At the same time as these institutional and artistic attentions concentrate on the game of the sickle, though, the existence of wheat festivals is always in danger due to the loss of specialised knowledge connected with agricultural practices of the past. One of the para- doxes of heritagisation is that, while it generally attracts attention and resources on a cultural phenomenon, it often severs the last remaining link with its original social functions, and in doing so puts at risk the transmission of those forms of knowledge necessary to ensure its continuity: for example how to prepare the frames for the offerings, how to bend, weave and tie the wheat, which varieties to use and how to source them.

San Paolo Albanese, 2005.

A few kilometres from San Giorgio is San Paolo Albanese, a small village heavily impacted by depopulation with about 250 permanent residents. Here, in the middle of August on the day of St Roch, a large wheat offering is carried in a procession with the statue of the saint, and two dancers with sickles face each other in a dance around a sheaf, occasionally running behind a third man who steals the wheat.This pantomime, which they call ‘dancing the sickle’, shares some elements with San Giorgio’s game of the sickle, but would take place in a con- text in which most farmers were small landowners. In San Paolo the large communal offering, called himunea in Arbëresh, was made with wheat collected as a form of alms.As far as we know, the wheat festival of San Paolo has known no interruption comparable to that of the game of the sickle of San Giorgio.Yet, despite the proximity of the two, scholars found out about this ritual only during the 1970s and to date no comparable processes of spectacularisation have taken place.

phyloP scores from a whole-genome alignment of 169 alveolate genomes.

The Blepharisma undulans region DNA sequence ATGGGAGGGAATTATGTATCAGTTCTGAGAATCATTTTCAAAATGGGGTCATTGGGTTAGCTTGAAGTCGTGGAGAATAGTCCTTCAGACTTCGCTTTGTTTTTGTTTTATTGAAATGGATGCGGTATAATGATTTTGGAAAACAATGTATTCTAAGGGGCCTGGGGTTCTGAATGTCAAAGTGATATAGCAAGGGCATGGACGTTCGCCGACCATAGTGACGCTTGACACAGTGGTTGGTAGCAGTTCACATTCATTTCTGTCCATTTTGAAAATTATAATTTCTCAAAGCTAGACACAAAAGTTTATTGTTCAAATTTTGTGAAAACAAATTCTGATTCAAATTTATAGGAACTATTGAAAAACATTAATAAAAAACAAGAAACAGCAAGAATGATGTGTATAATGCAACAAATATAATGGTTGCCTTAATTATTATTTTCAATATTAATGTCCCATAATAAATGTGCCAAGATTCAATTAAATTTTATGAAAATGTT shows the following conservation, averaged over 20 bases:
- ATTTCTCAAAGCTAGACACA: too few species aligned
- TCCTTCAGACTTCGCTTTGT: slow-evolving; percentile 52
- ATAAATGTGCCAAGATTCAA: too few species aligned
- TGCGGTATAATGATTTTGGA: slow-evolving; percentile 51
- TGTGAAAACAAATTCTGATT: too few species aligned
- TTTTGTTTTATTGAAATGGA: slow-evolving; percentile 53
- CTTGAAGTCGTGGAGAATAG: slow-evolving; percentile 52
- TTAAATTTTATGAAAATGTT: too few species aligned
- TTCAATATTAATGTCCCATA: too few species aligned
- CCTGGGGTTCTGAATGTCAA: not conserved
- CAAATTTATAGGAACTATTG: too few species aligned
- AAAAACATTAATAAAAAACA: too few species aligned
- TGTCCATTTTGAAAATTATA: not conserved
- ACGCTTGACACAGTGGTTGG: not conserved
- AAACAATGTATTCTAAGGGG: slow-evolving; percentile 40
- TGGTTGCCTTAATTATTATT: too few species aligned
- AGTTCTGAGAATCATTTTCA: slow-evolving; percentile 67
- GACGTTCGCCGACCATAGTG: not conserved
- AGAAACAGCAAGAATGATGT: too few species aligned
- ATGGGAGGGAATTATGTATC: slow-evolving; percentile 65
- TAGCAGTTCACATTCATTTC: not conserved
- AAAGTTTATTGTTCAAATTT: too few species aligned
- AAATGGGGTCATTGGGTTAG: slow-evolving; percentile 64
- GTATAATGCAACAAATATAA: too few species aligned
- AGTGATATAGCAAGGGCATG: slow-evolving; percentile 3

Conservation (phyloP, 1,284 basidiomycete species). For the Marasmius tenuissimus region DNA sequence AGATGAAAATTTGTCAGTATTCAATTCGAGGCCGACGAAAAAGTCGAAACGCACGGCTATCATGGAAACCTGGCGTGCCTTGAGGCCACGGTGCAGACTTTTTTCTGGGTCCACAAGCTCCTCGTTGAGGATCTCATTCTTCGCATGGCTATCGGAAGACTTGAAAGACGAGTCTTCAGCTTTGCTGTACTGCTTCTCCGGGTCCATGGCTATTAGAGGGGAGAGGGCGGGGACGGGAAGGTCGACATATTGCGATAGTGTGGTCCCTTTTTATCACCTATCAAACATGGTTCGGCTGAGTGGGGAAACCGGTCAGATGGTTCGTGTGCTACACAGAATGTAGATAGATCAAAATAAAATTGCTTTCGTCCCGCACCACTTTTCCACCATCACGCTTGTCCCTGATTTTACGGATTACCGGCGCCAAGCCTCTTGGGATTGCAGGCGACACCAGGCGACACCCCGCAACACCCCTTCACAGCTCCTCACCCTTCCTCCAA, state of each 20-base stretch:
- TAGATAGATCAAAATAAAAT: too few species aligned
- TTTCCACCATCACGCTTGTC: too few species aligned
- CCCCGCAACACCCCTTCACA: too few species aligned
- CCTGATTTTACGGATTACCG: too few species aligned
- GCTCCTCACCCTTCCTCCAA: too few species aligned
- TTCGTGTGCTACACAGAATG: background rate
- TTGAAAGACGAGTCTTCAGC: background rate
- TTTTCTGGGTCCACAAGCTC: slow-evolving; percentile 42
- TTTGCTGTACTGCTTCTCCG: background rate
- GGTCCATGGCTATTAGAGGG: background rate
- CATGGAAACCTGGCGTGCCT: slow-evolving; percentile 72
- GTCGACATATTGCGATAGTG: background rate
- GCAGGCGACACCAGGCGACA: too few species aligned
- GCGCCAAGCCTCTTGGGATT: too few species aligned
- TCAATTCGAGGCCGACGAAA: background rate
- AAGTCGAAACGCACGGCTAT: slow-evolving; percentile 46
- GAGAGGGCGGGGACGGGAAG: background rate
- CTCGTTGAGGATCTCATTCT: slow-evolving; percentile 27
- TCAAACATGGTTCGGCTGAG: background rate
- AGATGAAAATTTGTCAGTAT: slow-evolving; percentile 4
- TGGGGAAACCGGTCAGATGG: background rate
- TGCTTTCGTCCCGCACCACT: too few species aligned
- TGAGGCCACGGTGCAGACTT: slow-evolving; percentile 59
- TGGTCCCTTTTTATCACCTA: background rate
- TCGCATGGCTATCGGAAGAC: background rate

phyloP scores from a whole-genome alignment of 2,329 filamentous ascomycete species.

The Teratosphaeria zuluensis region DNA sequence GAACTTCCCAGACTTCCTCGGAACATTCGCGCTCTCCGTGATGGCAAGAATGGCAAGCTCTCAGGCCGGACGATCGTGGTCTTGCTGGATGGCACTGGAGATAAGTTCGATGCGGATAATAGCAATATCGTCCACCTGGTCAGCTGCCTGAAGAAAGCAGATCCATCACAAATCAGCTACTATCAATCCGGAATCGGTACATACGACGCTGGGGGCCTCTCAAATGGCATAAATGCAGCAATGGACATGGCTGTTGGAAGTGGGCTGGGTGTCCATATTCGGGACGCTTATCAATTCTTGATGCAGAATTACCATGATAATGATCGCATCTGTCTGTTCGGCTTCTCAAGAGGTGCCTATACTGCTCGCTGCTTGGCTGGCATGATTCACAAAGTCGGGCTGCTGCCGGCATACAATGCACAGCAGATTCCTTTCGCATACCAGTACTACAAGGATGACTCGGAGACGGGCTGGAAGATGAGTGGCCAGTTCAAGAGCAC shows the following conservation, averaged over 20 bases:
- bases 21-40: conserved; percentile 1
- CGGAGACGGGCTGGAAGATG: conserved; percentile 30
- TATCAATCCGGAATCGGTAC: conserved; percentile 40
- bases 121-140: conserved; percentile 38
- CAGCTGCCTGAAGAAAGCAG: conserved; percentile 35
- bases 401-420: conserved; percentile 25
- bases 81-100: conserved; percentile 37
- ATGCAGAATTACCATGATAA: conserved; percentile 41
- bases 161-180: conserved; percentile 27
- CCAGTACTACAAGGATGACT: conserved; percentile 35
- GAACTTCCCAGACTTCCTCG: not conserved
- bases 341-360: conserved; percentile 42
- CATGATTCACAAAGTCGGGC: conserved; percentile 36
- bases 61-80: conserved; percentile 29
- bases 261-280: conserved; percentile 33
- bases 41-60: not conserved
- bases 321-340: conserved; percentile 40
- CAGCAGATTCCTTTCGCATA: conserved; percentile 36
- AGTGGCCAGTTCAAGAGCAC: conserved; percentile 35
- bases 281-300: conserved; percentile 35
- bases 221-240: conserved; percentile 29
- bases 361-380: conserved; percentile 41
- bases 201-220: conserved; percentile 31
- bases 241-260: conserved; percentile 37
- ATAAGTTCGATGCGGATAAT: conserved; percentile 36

In part, this is due to a certain resistance to change by the older generations. ‘The game of the sickle is not a tarantella’, points out Pietro Ragone, who took up the role of dancer from his father, when he settled back in San Paolo after years working in Switzerland as a cement factory worker. In remarking the distinctiveness of dancing the sickle from the generic tarantella dance that is heard throughout these festivals, Ragone also told us of his rejection of proposals to introduce ‘folkloric’ costumes and dancing women into the event.The reference here is to sounds, moves and costumes that have spread with a certain uniformity throughout southern Italy, and have contributed to turning the revival of tarantella from a counter-cultural phenomenon to an institutionalised and globalised trend (Inserra 2017).